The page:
Haiti – Agriculture : The number of undernourished Haitians continues to increase in the country
As part of World Food Day (October 16), celebrated this year around the theme “Cultivate. Feed. Preserve. Together, let’s act for the future” was jointly commemorated by the Food and Agriculture Organization of the United Nations (FAO) and the Ministry of Agriculture.
The opportunity for José Luis Fernández the FAO Representative in Haiti to recall that the last assessment of the Integrated Food Security Classification Framework (IPC) in Haiti revealed that for the period from August 2020 to February 2021, 9% of the Haitian population analyzed (905,471 people) are classified in Phase 4 of the IPC (Humanitarian emergency) and 33% (3,083,497 people) in phase 3 of the IPC (Food crisis and acute livelihoods) or 42% of the population who are in need of urgent action.
During his intervention at the FAO Representation Office, Patrix Sévère, the Minister of Agriculture drew up a rather worrying inventory of the food situation in the country and the many difficulties faced by actors in the food chain, ranging from production to feeding the consumer market. “The evidence today in Haiti is that national agricultural production has yet to meet the food needs of the population. About 4 million inhabitants are food insecure,” assuring that his Ministry was seeking to improve food security by boosting the agricultural sector.
Minister Sévère noted that the number of undernourished people continues to increase in Haiti and communities are plagued by the risks of climate change, affirming “We must take adequate measures that can help communities, especially rural, to recover from the food crisis and to take the paths of empowerment.”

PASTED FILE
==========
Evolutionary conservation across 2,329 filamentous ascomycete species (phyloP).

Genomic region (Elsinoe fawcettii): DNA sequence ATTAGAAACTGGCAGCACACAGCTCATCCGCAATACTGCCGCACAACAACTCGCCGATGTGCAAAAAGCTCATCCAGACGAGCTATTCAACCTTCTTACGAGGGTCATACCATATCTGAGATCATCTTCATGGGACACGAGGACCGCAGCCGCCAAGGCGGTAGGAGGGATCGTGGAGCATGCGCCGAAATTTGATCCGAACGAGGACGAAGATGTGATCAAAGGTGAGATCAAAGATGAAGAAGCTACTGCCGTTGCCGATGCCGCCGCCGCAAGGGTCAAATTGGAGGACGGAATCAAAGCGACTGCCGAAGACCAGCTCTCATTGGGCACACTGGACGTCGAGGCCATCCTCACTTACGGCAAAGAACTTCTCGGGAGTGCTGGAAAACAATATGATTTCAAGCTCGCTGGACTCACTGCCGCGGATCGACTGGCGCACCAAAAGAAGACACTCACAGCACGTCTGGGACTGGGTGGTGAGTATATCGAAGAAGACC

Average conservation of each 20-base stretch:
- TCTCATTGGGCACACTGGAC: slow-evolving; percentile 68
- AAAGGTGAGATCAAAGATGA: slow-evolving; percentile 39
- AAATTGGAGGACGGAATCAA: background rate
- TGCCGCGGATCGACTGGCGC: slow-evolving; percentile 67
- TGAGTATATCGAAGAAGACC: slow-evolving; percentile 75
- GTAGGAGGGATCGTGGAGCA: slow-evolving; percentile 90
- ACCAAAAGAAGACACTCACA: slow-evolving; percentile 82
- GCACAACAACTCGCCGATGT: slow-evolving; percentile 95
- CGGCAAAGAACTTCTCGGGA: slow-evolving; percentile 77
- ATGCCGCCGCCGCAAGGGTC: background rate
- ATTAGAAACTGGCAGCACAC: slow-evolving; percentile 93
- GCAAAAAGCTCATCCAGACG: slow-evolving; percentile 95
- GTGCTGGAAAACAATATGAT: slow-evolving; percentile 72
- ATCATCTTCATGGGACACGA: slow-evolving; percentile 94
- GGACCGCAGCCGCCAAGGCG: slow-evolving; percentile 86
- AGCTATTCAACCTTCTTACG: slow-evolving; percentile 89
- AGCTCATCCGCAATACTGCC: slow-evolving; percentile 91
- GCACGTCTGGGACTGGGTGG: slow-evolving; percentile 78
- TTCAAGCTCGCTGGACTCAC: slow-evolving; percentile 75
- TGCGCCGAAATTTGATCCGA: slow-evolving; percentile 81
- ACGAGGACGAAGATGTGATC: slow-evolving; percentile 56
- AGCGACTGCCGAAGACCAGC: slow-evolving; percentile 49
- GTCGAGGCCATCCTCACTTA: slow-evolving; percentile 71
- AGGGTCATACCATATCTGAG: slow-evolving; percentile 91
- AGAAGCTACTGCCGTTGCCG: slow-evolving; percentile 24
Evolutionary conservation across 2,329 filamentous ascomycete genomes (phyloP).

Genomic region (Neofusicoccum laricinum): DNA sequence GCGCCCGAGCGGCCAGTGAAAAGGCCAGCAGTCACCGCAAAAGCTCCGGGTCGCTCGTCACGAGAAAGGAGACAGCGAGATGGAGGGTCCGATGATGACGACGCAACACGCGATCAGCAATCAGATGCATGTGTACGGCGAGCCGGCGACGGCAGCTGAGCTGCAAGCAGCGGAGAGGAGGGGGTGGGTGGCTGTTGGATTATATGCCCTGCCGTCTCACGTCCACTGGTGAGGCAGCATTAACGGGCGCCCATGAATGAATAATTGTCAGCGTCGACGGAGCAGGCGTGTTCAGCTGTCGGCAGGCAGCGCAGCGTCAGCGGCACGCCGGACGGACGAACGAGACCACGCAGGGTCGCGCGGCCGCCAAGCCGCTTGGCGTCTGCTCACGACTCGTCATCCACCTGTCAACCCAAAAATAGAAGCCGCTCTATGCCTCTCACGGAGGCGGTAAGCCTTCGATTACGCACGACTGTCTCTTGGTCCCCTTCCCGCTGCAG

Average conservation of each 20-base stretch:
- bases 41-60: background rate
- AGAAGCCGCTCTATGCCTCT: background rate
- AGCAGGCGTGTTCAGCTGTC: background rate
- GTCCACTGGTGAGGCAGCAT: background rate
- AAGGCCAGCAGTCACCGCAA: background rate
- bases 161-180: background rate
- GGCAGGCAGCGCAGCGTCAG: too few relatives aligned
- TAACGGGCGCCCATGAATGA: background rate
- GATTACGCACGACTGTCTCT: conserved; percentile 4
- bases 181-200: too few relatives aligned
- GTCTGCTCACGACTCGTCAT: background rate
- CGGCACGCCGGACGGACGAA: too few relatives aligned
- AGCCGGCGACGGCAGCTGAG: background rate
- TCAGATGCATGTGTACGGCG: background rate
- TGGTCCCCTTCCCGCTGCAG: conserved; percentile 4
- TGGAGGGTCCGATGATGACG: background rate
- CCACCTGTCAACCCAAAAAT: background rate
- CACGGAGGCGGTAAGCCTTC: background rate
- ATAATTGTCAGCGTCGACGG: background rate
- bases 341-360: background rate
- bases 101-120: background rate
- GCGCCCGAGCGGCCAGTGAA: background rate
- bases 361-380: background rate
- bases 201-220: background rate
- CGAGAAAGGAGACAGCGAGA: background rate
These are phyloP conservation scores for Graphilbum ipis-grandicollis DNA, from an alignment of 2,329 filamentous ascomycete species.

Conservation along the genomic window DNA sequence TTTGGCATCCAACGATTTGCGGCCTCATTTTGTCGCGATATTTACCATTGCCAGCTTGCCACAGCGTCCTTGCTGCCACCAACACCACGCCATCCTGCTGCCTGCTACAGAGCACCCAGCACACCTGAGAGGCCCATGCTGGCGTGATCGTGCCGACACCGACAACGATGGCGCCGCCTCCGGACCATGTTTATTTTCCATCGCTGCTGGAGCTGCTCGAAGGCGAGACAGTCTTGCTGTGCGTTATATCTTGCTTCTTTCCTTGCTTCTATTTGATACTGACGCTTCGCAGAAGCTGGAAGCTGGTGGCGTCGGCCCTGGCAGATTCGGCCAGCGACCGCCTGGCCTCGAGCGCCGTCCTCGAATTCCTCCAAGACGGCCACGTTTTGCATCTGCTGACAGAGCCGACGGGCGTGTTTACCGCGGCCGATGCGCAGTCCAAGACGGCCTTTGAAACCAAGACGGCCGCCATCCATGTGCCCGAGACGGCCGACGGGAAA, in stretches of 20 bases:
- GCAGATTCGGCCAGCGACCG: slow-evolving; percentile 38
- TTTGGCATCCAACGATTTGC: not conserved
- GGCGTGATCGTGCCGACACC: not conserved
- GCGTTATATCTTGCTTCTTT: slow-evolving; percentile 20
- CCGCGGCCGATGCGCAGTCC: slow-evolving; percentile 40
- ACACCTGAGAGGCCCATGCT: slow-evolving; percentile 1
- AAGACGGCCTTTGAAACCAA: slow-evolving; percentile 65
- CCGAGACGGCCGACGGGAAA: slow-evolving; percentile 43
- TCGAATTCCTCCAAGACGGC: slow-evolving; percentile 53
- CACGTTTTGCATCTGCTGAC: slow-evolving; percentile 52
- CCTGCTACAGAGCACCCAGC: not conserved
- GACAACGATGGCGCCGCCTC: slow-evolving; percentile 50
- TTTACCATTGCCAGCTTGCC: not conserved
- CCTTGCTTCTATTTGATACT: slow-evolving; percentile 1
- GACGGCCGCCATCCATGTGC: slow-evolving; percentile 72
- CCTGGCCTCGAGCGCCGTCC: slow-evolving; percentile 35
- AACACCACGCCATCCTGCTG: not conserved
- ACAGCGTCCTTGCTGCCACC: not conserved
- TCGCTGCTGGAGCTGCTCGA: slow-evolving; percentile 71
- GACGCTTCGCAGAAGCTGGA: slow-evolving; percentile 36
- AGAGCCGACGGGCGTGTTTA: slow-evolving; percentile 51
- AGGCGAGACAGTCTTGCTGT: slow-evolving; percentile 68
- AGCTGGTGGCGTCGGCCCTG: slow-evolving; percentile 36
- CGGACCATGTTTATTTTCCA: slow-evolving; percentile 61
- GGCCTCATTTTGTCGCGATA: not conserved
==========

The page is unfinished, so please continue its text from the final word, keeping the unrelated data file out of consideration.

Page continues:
Fernández highlighted the role of agriculture in the economy and food security of Haitian families. “Agriculture is one of the important pillars for the development of Haiti”, praising the Farmer Field School approach advocated by the FAO, the objective of which is to strengthen the capacities of communities with a view to increase their agricultural production and livelihoods in a manner adapted to the local context.
José Luis Fernández and Minister Sévère agreed on the need to optimize interventions in rural agricultural areas, through innovative tools and approaches, if one want a clear increase in productivity and adequate response to urgent food needs in the coming years.
Learn more about IPC Phases 3 and 4 :
Phase 3 : Acute food and livelihood crisis
Acute and critical insufficiency of access to food combined with severe and unusual malnutrition and accelerated depletion of livelihood assets which, if the situation continues, will push the population into poverty. Phase 4 or 5 and/or will likely result in chronic poverty
Phase 4 : Humanitarian emergency
Severe inadequate access to food with excessive mortality, very high and growing malnutrition and irreversible depletion of livelihood assets.